26 Jun 2017

All About Storing Plants In Self Storage

Self storage units are a great way to declutter your life and find temporary homes for things during a move or renovation. Storage pricing varies based on the amenities you are after (such as climate control or winter storage), as well as the size of the storage unit you require. One item that is particularly tricky to store is plants. If you are a gardener or a landscaper and you are thinking about placing some of your plants in self storage, below are some things that you need to know.

Storing Plants In Self Storage

Who Might Need a Self Storage Unit for Plants?

People who need to put plants into a self storage unit are usually people who are moving or renovating and need a temporary home for their household potted plants while the house is under construction, or landscapers who need a place to store temporary inventory while they plan for a new job. It is better to utilize a self storage unit for plants during these times because the alternative is turning your car or your garage into a temporary greenhouse.

What You Can Store

Even though it is likely you are only placing your plants into a storage unit as a short term solution, you should do some research beforehand to determine if your plant is even capable of surviving a short stint in a storage unit. Plants that are able to tolerate low levels are light are the best bet. You should also check with your storage facility to see if they allow plants to be stored (because of pest reasons—especially if they are vegetables).

When You Should Store Plants

It is wise to water your plants a couple of days before transferring them into a self storage unit so that you give the soil and the foliage ample time to dry. Plants, pots and soil that is wet when it goes into self storage run the risk of developing mildew or fungus problems that could spread to other parts of the unit, as well as kill the plants.

Where You Should Store Plants

You are going to want to store your plants in a climate controlled unit, which will affect the price of your unit. This is especially true during the height of winter or summer, when weather extremes are at their worst and sensitive plants are most vulnerable because of them. The ideal temperature for most plants is between 60-65 degrees F, so keep that in mind when choosing a unit.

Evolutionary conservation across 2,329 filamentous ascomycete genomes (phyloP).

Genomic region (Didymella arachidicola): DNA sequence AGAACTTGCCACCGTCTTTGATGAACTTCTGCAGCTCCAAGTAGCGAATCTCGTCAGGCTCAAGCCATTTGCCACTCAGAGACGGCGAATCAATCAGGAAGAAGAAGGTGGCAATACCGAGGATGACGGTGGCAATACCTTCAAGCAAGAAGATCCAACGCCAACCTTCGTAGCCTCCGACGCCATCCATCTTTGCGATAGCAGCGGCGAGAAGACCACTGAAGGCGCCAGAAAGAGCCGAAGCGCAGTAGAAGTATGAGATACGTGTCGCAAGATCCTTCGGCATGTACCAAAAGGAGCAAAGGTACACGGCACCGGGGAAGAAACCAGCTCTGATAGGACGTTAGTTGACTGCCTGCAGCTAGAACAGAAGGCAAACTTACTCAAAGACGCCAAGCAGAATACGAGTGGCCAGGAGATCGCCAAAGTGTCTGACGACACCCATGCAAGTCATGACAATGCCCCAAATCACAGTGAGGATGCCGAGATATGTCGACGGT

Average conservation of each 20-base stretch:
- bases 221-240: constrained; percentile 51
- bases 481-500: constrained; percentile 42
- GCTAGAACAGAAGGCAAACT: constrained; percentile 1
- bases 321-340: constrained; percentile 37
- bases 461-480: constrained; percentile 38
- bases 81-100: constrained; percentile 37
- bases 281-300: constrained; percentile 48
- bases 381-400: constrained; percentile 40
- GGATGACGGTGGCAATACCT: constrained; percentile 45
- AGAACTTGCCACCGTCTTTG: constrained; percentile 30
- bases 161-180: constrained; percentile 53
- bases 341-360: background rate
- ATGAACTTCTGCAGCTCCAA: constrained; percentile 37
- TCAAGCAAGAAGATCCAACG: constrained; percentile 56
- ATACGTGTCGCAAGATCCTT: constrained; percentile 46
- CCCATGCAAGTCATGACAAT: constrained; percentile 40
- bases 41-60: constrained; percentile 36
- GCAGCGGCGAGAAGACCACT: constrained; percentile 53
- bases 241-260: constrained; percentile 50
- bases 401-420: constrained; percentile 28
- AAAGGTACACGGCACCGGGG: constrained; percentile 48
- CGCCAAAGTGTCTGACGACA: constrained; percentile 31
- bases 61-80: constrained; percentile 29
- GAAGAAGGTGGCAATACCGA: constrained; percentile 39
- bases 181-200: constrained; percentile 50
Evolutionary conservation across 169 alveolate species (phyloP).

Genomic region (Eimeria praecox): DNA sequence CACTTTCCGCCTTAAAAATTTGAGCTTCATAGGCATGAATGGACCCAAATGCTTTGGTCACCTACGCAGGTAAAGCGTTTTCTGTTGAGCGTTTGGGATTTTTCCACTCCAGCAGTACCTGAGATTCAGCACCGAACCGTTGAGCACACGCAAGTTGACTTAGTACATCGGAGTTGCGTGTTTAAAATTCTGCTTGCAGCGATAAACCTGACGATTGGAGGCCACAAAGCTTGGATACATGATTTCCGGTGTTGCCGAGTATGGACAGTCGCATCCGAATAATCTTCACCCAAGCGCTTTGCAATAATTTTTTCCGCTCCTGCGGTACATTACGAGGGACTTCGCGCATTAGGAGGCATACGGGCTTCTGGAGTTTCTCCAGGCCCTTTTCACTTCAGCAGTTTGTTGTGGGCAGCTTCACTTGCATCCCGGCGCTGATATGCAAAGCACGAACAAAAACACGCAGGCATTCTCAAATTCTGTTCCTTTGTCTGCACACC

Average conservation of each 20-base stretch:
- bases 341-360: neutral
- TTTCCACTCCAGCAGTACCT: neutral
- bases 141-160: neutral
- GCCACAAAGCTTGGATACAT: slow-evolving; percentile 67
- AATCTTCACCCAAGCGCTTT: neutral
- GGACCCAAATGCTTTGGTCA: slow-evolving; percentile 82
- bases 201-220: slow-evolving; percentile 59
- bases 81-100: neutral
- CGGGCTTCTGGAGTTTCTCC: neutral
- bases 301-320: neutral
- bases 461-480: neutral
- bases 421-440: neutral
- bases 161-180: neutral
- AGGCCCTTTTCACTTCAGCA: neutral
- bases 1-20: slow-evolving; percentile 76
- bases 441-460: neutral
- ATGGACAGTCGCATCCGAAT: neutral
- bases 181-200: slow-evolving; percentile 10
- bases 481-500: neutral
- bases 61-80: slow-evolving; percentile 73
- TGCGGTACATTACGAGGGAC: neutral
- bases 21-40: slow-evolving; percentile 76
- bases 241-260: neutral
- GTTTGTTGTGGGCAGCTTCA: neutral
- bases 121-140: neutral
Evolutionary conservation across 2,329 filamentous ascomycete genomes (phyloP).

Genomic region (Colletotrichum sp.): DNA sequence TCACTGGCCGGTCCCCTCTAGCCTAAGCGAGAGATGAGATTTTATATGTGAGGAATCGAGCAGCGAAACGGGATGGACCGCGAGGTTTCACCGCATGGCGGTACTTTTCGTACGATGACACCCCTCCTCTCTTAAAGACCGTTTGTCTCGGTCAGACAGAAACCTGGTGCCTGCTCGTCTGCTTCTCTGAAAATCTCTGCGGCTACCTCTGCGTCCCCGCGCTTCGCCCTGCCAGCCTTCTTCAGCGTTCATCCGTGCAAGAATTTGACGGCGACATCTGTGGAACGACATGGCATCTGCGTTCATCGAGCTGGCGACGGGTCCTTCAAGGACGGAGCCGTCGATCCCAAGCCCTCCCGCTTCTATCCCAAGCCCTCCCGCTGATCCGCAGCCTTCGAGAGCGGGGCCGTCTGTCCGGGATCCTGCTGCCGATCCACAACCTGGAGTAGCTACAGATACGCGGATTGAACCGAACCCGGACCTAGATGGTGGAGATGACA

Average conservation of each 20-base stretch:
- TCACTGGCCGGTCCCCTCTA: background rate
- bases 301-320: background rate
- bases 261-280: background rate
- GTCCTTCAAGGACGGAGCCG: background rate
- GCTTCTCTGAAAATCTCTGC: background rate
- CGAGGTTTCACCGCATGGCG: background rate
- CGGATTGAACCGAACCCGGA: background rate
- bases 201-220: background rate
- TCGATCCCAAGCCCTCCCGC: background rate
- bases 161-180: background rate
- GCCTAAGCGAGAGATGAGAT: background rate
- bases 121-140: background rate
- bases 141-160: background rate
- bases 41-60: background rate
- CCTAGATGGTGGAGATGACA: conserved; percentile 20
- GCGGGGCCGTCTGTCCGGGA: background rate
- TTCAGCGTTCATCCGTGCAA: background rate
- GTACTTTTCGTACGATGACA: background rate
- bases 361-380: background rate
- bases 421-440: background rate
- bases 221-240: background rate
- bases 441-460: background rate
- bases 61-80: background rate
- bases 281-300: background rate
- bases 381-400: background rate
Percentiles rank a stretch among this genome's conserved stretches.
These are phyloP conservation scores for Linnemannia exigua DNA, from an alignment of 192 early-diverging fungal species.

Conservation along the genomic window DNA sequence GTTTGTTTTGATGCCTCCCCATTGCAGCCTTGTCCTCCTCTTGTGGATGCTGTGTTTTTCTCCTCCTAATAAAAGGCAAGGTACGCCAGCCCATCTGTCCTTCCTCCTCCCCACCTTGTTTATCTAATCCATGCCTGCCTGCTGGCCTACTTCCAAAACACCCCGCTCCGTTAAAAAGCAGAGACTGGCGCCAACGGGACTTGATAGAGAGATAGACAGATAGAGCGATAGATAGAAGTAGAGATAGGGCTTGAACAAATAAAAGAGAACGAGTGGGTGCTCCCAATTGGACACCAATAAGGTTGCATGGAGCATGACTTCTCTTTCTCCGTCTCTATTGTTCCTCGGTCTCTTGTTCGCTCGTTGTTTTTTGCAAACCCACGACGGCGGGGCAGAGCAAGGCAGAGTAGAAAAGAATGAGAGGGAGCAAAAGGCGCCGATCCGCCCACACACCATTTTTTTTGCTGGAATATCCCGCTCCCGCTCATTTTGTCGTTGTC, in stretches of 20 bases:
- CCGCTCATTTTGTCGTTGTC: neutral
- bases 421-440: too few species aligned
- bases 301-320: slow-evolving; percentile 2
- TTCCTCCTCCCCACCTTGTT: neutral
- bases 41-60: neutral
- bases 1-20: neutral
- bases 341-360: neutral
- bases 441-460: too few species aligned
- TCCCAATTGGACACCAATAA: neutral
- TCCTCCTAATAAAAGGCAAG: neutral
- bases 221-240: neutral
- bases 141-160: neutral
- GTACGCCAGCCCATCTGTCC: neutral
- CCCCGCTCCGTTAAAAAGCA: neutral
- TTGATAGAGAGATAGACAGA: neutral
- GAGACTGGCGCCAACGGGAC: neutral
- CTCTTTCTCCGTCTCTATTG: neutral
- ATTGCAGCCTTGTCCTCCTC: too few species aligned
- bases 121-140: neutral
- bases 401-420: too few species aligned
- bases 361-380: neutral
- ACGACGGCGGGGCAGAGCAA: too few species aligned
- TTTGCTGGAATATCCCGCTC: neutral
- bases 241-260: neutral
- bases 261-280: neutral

Keeping plants in a self storage unit should only ever be a short term, temporary solution. Additionally, some plant species are simply not capable of surviving even a short period of time in a pitch black storage unit. If you are thinking about placing your plants in storage, keep the above information in mind.

Be Sociable, Share!
Comment

Related Articles [3]

8 Businesses You Can Run Out of a Storage Unit

September 14th, 2020
Entrepreneurship and business ownership has been on the rise and is fast becoming a popular route to make extra cash and build your brand. However, when the business gets...

6 Manageable Steps for Cleaning Your Self-Storage Unit

June 22nd, 2020
The age-old saying, “out of sight, out of mind,” couldn’t be truer when it comes to self-storage in Toronto. So many Torontonians use their storage places to keep boxes...

Choosing the Right Size Storage Unit for Your Needs

June 8th, 2020
Living in Toronto provides access to some of the most amazing sights, entertainment, education, and careers in the country, but it sometimes comes at the price of space. For...

Leave a Comment






Recent Posts Blog Categories Archives Subscribe to RSS Feeds
Essential SSL